The USPTO recently proposed changes which will force foreign trade mark applicants to engage a US-based attorney, in a bid to limit inaccurate and fraudulent applications by self-filers. The proposed changes, published by way of a Notice of Proposed Rulemaking (NPR) on 15 February 2019, will affect foreign applicants who will otherwise be permitted to file trade marks directly with the USPTO without engaging an authorized US attorney.
The NPR Summary reads: America Patent and Trademark Office (USPTO or Office) proposes to amend the principles of Practice in Trademark Cases as well as the rules regarding Representation of Others Prior to the Patent Help Companies to require applicants, registrants, or parties to your proceeding whose domicile or principal workplace is not located within the United States (U.S.) or its territories (hereafter foreign applicants, registrants, or parties) to become represented by legal counsel who may be a dynamic member in good standing in the bar of the highest court of any state in the U.S. (like the District of Columbia and any Commonwealth or territory from the U.S.). A requirement that such foreign applicants, registrants, or parties be represented by way of a qualified U.S. attorney will instill greater confidence within the public that U.S. registrations that issue to foreign applicants are not subjected to invalidation for reasons such as improper signatures and utilize claims and allow the USPTO to more effectively use available mechanisms to enforce foreign applicant compliance with statutory and regulatory requirements in trademark matters.
At Michael Buck IP, we already work closely with numerous licensed US attorneys who can continue to aid in expanding protection in our client’s trade marks into the United States. No changes to these arrangements is going to be necessary and that we remain accessible to facilitate US trade mark applications for our local clients.
United States designations filed by way of the Madrid protocol will fall inside the proposed new requirements. However, it is actually anticipated the USPTO will review procedures for designations which proceed right through to acceptance at the first instance to ensure that a US Attorney will not need to be appointed in cases like this. Office Actions will have to be responded to by qualified US Attorneys. This modification will affect self-filers into america – our current practice of engaging a US Attorney to answer Office Actions on the part of our local clients is not going to change.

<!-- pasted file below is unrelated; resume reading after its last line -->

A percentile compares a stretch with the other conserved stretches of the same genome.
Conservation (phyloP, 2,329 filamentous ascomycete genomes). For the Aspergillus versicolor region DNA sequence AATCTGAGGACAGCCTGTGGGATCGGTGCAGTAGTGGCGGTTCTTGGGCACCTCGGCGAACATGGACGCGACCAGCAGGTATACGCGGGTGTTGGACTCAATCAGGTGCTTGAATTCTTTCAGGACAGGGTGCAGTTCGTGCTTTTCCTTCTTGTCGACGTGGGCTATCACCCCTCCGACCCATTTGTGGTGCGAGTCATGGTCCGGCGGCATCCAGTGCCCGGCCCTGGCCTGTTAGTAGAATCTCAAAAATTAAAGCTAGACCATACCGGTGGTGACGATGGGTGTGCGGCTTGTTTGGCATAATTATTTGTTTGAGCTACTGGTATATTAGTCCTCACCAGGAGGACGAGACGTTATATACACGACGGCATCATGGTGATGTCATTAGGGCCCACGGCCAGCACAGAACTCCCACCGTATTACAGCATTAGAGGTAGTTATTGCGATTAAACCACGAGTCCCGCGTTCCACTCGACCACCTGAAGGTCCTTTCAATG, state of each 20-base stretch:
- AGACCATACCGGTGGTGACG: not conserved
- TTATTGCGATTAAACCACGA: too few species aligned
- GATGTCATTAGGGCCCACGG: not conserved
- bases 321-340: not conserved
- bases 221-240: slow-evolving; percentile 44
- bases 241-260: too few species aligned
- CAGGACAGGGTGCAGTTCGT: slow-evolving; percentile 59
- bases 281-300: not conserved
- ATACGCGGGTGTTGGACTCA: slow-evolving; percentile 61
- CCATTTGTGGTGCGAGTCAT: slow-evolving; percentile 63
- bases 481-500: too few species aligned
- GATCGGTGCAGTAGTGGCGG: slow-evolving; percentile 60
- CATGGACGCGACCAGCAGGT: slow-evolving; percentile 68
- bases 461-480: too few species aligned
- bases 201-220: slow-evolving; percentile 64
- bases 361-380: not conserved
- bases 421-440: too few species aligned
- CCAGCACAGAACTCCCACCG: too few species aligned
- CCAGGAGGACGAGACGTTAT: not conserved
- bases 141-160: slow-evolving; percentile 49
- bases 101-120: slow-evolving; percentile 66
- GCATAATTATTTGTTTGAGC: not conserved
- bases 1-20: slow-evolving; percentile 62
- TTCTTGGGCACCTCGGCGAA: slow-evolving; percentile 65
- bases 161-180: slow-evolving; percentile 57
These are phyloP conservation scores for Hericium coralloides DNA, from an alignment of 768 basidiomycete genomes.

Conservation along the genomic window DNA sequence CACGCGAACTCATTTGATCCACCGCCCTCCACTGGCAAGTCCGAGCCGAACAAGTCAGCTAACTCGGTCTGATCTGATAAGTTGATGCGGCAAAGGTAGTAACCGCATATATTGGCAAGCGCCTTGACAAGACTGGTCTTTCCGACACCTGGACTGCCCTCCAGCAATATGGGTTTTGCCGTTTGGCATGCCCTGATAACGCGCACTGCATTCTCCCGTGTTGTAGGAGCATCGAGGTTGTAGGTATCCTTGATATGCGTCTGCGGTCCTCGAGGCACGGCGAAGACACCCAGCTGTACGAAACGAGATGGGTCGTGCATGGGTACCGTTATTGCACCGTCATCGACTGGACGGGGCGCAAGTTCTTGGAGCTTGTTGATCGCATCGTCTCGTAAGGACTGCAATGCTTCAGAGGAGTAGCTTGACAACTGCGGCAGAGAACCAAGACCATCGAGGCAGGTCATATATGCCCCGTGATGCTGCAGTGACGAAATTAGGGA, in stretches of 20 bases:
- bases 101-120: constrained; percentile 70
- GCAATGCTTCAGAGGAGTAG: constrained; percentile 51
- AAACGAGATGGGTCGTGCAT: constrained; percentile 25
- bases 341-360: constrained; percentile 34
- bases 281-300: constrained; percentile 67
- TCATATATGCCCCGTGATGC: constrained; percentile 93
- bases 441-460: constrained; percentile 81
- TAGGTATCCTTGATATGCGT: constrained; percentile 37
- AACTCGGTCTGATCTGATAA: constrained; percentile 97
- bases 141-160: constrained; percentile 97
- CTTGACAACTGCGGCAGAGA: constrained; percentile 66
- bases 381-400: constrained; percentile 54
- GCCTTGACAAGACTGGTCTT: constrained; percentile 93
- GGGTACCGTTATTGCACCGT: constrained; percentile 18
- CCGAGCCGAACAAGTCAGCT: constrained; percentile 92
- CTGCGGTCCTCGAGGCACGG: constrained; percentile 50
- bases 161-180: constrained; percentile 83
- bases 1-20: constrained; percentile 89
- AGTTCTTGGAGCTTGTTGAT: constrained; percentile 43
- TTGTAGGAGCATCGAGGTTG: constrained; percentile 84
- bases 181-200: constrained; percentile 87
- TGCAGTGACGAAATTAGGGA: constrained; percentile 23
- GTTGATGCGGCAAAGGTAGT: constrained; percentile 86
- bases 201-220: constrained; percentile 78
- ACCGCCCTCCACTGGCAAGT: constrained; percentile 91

A big change is set to come into force for Australian trade mark owners, who, from 25 February 2019, will no longer be able to rely on the commencement of infringement proceedings being a defence to groundless threats. Currently, a trade mark owner who commenced infringement proceedings against another party was exempt from the cross-claim of groundless or unjustified threats. However, this will soon no longer be possible.
This amendment for the Trade Marks Act brings consistency over the Inventhelp Number, Designs Act, Plant Breeder’s Rights Act as well as the Trade Mark Act, which up to now, was the only real act to permit this defence. We expect that the removing of this section of the Trade Marks Act allows the “unjustified threats” provisions from the Trade Marks Act to get interpreted like the Patents Act. Thus, we believe chances are that in the event infringement proceedings are brought against an event who fwhdpo ultimately found never to be infringing or even the trade mark is located to be invalid, the trade mark owner will be deemed to get made unjustified or groundless threats.
Additionally, a new provision will likely be included in the Ideas For Inventions, Designs Act, Trade Marks Act and Plant Breeder’s Rights Act affording the legal court the ability to award additional damages when one is deemed to have made unjustified threats of proceedings for infringement. The court will consider several factors, like the conduct of the trade mark owner after making the threat, any benefit derived by the trade mark owner from your threat and the flagrancy of the threat, in deciding whether additional damages have to be awarded from the trade mark owner.